The U.S. Spends More on Healthcare Than Any Other Nation, but Gets Less

“In the U.S. health system, for example, money flows from households to the providers of health care through a vast network of relatively uncoordinated pipes and capillaries of various sizes. Although the huge federal Medicare program and the federal-state Medicaid programs do possess some monopsonistic purchasing power, and large private insurers may enjoy some degree of monopsony power as well in some localities, the highly fragmented buy side of the U.S. health system is relatively weak by international standards. It is one factor, among others, that could explain the relatively high prices paid for health care and for health professionals in the United States…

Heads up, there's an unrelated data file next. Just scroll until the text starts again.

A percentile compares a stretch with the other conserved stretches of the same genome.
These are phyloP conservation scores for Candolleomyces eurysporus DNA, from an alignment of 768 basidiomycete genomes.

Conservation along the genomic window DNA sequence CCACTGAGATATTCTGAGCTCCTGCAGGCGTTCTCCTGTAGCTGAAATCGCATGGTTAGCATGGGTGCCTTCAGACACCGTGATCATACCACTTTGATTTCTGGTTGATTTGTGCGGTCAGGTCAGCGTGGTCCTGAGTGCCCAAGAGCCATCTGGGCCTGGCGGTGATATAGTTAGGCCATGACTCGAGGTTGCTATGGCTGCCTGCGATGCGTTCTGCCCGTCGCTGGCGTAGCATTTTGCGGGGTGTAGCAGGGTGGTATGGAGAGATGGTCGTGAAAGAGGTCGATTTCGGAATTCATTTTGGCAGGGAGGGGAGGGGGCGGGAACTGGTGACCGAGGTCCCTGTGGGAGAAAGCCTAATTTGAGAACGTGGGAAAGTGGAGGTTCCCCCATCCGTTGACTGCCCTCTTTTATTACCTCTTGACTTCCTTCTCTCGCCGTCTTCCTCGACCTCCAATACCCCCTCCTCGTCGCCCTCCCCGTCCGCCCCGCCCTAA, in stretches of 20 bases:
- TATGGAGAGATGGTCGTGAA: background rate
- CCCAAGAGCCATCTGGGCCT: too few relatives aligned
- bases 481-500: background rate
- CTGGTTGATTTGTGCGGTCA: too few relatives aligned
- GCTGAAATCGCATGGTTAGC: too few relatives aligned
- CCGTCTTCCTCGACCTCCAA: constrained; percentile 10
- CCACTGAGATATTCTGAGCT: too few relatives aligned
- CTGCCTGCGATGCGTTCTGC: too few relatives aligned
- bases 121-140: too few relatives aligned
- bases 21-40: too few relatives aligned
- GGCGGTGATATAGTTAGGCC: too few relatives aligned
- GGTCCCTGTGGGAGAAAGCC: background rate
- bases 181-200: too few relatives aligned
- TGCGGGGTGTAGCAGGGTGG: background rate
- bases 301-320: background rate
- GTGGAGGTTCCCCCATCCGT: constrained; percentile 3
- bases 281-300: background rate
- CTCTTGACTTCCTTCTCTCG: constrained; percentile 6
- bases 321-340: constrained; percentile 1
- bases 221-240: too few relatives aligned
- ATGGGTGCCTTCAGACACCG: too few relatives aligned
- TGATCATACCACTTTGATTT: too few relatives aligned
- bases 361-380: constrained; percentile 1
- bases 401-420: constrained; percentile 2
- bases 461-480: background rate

“..In 2000 the United States spent considerably more on health care than any other country, whether measured per capita or as a percentage of GDP. At the same time, most measures of aggregate utilization such as physician visits per capita and hospital days per capita were below the OECD median. Since spending is a product of both the goods and services used and their prices, this implies that much higher prices are paid in the United States than in other countries. But U.S. policymakers need to reflect on what Americans are getting for their greater health spending. They could conclude: It’s the prices, stupid.”

It’s The Prices, Stupid: Why The United States Is So Different From Other Countries, Gerard F. Anderson, Uwe E. Reinhardt, Peter S. Hussey, and Varduhi Petrosyan, Health Affairs 2003 22:3, 89-105 

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